CLASSICAL PHOTOGRAPHY by Jess Isaiah Levin, Raleigh, NC

l250eddings, portraits, seniors, corporate events, fine art prints.

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April 25, 2009

Direction and "shape" of light can make all the difference

One of our very old house plants (spathiphyllum floribundum, if I'm not mistaken) decided to bloom this spring, so I grabbed the opportunity to do some close up portraits. The last time it bloomed (three years ago) I had done some shots that isolated it but didn't show much character. My first thought this time was to try to show it the way we experience it, that is, with the trees visible through the glass patio door that is right behind it. I used a 24-70/2.8 zoom with a 25mm extension tube to focus very close. This gave me the size relationship I wanted between foreground and background. These two shots were taken only 100 seconds apart, but the light outside has changed in color and character because of rapidly moving clouds. The only other difference is that I stopped the lens down from f/8 for the first shot to f/11 for the second. You can see that the out of focus highlights show the reduced diaphragm diameter, there's a little more definite shape to the trees, and the window screen makes a sharper pattern. I felt that the screen was a good connection between foreground and background, and even a nice textural composition element in itself.

f/8 prayer plant

f/11 prayer plant

Three days later, with my subject still looking pretty good, I had just enough time to do a quick series with a different set up. I put a soft white screen behind the plant, and used a 135mm with the same 25mm extension tube to get somewhat greater magnification without getting too close. I found an angle and perspective that I liked, and then changed nothing except the position of an off camera flash. I held it at a steep angle to the side, and diffused it through a sheet of white paper for some of the shots. (That's what I mean by "shape of light", by the way. A broad source yields a soft and gradual transition from light to shade, while a narrow, focused source creates sharp shadow transitions.) A tungsten chandelier provided some fill. Look how much the color and texture of the background changes just from what proportion of the flash is allowed to hit it, at what angle, and in what ratio to the fill light:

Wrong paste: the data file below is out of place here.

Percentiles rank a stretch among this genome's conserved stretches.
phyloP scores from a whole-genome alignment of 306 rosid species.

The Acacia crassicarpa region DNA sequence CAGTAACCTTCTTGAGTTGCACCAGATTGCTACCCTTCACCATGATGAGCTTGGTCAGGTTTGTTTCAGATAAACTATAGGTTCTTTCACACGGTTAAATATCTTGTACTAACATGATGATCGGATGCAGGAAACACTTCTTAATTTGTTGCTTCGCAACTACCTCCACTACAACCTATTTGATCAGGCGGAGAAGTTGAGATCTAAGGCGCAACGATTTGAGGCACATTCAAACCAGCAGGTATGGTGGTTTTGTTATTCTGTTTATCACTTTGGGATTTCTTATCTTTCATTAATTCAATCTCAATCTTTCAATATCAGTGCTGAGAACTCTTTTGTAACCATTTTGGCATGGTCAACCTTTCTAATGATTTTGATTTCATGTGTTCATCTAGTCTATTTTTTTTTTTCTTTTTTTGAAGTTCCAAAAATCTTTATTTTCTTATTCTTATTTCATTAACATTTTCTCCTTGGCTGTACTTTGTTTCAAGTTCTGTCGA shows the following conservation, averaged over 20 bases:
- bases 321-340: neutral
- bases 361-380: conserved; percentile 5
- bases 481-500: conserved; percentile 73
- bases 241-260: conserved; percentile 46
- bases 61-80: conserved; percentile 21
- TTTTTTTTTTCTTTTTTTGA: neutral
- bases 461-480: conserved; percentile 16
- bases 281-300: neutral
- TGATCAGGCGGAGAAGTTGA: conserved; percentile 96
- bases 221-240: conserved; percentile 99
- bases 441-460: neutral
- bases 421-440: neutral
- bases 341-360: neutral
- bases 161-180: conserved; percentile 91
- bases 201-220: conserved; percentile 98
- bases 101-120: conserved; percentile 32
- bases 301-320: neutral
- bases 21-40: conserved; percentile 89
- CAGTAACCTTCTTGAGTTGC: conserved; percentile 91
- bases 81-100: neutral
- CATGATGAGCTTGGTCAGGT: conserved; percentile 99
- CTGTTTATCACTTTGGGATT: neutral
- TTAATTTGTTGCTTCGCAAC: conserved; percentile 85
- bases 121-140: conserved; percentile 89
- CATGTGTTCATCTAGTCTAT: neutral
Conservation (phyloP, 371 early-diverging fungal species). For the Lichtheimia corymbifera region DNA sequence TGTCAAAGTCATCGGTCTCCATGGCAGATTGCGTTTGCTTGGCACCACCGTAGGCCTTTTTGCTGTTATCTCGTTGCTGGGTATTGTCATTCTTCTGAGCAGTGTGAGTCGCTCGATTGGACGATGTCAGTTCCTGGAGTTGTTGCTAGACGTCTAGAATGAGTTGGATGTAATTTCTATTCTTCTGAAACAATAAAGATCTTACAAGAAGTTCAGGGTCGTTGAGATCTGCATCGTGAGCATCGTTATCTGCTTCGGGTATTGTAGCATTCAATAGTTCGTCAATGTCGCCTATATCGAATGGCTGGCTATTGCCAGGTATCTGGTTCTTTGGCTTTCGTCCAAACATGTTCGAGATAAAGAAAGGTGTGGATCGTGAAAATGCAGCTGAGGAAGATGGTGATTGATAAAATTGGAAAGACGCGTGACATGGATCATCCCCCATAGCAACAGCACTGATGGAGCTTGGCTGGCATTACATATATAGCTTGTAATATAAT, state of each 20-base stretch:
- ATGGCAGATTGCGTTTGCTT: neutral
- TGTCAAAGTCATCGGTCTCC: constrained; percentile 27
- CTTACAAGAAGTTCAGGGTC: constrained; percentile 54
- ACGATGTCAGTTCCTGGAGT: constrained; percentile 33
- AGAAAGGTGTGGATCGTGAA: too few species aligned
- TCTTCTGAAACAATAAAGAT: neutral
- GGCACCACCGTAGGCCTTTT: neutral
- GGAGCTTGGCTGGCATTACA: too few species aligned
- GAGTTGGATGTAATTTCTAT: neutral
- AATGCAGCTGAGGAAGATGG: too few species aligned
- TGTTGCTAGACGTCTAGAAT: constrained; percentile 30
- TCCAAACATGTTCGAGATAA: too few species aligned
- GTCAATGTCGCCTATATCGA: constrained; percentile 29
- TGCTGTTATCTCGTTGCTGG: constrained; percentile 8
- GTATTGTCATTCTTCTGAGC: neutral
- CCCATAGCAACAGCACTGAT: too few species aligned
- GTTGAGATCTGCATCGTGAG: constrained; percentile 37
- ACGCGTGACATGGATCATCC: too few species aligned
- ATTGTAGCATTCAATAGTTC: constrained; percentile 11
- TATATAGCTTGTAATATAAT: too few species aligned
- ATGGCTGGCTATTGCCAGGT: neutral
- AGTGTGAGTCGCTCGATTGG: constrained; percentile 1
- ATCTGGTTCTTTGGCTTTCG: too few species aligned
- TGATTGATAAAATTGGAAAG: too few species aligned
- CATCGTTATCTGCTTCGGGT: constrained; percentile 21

2-up comparison of plant portraits

Here are other shots from the series, evoking different sensations for me, and I hope for you. In all, the only change is in the placement of one of the two light sources (the flash). What a difference a little light can make!

horizontal prayer plant

Yes, I also rotated this image 90 degrees in relation to the twins above. The actual position the leaf took that day was just a little more vertical than in this image. I like this version for the way the bloom is primarily lit from above, but the background caught more of the light below (and shows more of the tungsten gold right where it contrasts with the highlighted edge of the leaf).

Here's a softer approach (again the light is the only difference):

And here are the rest:

dramatic prayer plant


I really do try to think of plant photographs as portraits!

Next: a quick tour of four towns

All images on this site © Jess Isaiah Levin